|Meanwhile the Cherokee is back in its home port of Rotterdam after being away for a year and a half. We have sailed an extra winter season in the Canary Islands, mainly to make up for the Corona losses, but actually that idea had been in the pipeline since we started Offshore Yacht Charter and it has been fantastic!
Cherokee tucked in at home port Rotterdam
|We sailed from Lisbon to Madeira in early February with fabulous weather (although the nights on the boatyard in Lisbon were quite chilly) and fantastic winds, giving us a superb and fast crossing with a very pleasant mixed company.
Stunning walk at the east side of Madeira
|Madeira is a fantastic island with gorgeous rugged nature and atmospheric harbours, where the favourable winds gave us extra time for a very nice walk. We even had the luxury of a pretty private harbour with a natural swimming pool by the sea (something to do with a development project and investors). The local traditional drink ‘Poncha’ created a good deal of conviviality.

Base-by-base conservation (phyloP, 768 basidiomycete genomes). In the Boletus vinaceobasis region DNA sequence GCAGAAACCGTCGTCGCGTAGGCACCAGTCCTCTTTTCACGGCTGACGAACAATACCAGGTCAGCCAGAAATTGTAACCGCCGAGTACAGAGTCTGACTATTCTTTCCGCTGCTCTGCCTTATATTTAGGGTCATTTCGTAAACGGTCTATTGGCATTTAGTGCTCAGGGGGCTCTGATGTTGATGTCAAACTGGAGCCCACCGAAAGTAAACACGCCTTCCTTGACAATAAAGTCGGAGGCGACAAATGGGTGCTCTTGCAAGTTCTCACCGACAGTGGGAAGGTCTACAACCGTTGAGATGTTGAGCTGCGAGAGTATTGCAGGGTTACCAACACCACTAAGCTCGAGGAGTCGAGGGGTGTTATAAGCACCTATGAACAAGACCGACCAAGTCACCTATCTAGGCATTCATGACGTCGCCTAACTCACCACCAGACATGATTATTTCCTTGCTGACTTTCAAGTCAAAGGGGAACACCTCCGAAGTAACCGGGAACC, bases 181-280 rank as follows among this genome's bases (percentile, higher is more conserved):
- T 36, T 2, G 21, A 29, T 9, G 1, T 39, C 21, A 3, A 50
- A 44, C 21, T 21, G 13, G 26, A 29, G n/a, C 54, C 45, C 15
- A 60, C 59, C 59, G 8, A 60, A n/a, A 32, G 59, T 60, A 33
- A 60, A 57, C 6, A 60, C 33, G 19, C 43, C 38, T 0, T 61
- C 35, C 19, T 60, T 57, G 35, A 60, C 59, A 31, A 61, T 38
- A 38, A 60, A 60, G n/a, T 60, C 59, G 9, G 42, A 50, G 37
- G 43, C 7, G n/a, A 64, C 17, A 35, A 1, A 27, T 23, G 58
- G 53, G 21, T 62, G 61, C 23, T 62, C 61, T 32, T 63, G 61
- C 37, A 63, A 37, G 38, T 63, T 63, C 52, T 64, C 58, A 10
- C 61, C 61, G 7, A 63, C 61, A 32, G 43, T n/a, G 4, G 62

Hike in the stunning mountains of Madeira
|After several days of sailing and hiking along the Madeira coast, waiting for the wind to abate, we left near the evening with wind force 8 and strong gusts. The harbour master didn’t even want to believe we were going to sail out, but we had to go further to Tenerife and after midnight the wind indeed dropped as predicted. The Cherokee thundered like the fire brigade across the waves into the night, one passenger described it as, “Like sitting on a bullet.”
Cherokee sailing like a bullet in stormy weather
|On both crossings we were accompanied by a new watch leader, first Chantal and then Dorette. Chantal has several sailing yachts of her own and has been teaching at the Higher College of Navigation. Dorette has sailed extensively around the Atlantic islands and has a two-masted clipper sailing from Harlingen with her boyfriend. Both women are very capable sailors and also very nice company, so hopefully they will join us more often in the future!
Approaching La Gomera, Canary islands